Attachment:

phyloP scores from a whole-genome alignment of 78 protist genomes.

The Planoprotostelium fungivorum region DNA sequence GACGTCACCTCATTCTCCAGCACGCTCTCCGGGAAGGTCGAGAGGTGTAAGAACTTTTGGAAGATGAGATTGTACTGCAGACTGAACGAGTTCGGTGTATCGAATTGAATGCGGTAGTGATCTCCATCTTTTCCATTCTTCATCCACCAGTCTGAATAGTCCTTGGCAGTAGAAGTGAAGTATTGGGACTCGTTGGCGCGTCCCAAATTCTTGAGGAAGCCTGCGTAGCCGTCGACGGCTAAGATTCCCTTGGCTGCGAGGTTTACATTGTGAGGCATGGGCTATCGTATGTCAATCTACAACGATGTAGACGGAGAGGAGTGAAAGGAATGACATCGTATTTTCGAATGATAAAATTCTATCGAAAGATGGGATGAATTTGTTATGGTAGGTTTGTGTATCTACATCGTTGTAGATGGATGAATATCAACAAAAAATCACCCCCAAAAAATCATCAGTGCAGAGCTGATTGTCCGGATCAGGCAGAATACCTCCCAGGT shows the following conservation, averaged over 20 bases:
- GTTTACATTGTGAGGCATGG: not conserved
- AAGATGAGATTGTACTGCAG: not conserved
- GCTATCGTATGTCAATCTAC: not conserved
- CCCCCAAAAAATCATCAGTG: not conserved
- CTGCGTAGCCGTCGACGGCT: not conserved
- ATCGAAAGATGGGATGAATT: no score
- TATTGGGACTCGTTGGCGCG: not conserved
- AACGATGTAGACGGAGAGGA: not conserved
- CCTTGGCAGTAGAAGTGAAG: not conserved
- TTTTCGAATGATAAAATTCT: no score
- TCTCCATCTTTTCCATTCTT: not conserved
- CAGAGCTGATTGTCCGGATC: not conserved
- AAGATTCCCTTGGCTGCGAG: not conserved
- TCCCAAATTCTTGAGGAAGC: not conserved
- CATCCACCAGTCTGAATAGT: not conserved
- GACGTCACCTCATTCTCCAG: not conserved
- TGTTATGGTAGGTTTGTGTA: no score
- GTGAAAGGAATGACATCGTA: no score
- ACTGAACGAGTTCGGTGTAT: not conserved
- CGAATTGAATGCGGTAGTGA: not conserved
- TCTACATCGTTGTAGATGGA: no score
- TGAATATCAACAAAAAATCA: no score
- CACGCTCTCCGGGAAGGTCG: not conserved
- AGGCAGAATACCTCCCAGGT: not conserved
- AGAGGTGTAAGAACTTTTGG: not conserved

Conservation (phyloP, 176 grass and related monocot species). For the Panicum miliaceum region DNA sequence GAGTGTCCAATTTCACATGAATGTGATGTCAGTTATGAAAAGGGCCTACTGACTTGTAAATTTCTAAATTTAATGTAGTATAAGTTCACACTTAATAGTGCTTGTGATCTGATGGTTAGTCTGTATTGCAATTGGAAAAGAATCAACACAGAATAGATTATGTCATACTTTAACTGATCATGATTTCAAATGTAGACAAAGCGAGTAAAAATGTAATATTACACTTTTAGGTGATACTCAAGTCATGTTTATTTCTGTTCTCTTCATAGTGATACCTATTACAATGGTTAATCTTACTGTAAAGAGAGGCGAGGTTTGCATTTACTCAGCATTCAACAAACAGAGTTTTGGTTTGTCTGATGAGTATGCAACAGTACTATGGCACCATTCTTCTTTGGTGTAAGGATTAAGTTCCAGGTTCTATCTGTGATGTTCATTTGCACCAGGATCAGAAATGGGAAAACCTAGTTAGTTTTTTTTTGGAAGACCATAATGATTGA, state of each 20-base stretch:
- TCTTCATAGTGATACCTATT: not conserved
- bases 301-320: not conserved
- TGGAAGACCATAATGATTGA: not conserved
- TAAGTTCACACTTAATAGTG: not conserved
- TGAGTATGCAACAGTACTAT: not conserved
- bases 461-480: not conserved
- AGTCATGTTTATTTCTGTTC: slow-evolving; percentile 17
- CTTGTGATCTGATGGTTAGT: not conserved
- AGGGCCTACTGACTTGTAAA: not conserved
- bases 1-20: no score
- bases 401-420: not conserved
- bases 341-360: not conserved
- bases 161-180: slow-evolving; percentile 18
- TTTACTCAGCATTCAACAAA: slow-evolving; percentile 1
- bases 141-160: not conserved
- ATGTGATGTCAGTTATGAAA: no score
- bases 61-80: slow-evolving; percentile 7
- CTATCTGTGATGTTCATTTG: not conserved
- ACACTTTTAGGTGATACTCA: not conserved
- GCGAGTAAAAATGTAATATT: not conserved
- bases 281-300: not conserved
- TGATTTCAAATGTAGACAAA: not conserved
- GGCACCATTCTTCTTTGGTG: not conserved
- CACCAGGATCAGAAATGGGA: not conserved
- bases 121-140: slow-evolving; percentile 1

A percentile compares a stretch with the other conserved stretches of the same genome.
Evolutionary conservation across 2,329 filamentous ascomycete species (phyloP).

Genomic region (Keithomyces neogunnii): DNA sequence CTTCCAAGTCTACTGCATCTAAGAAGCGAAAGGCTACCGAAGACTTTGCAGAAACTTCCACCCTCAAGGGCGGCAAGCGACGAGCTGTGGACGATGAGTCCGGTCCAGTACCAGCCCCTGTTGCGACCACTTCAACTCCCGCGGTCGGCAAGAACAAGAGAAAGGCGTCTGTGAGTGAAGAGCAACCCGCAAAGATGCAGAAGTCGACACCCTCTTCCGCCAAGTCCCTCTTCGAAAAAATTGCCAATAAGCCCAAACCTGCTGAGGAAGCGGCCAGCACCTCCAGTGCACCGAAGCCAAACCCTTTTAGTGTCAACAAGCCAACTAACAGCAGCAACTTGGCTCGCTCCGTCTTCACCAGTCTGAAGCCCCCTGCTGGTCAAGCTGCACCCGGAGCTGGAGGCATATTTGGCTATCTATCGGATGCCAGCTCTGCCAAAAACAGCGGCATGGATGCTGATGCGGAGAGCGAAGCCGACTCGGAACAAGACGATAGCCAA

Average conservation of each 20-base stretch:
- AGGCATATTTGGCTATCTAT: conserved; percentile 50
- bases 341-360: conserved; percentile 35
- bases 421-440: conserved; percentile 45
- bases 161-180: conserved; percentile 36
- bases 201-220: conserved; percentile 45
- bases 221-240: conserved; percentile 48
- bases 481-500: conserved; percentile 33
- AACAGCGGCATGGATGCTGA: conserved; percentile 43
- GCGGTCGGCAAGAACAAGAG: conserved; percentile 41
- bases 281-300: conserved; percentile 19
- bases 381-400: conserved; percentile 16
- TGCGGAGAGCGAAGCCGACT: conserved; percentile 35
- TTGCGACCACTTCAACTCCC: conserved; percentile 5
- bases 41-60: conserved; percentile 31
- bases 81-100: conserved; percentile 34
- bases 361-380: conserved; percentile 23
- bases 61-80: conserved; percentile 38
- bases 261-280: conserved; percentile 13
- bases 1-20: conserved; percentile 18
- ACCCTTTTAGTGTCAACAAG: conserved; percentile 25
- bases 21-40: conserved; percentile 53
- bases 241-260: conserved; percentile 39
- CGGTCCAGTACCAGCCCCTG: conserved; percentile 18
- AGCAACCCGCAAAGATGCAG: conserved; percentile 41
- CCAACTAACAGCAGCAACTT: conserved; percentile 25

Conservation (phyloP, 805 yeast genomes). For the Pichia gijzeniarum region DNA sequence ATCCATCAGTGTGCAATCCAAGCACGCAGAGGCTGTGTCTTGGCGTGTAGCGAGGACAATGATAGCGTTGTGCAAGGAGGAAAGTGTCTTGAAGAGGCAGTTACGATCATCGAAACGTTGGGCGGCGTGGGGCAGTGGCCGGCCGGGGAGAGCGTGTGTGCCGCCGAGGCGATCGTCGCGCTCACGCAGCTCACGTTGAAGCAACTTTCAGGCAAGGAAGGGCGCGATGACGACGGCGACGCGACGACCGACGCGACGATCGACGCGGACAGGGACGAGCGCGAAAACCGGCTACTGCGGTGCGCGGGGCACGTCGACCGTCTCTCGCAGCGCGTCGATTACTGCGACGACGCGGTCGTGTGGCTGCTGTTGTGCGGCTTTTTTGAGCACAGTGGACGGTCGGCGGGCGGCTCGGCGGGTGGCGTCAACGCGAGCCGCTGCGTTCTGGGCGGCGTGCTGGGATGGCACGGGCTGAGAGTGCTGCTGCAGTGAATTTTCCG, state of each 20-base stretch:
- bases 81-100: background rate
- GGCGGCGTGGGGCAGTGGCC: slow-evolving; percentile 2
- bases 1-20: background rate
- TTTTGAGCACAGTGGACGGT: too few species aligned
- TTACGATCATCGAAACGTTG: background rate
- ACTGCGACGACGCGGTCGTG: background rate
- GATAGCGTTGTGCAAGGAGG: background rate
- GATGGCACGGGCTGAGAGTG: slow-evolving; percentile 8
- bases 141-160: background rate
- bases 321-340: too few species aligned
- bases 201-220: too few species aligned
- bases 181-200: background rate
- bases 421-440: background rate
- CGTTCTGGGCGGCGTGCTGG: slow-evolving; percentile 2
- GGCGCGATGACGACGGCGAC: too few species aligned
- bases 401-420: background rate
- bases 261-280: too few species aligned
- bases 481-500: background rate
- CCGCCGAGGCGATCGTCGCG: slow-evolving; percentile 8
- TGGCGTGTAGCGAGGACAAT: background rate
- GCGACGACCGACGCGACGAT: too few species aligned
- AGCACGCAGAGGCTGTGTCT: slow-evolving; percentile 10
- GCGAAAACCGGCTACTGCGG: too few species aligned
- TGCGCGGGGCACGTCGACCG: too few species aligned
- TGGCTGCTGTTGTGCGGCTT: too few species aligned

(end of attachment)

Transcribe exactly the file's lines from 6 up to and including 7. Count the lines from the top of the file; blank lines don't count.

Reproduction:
- CCCCCAAAAAATCATCAGTG: not conserved
- CTGCGTAGCCGTCGACGGCT: not conserved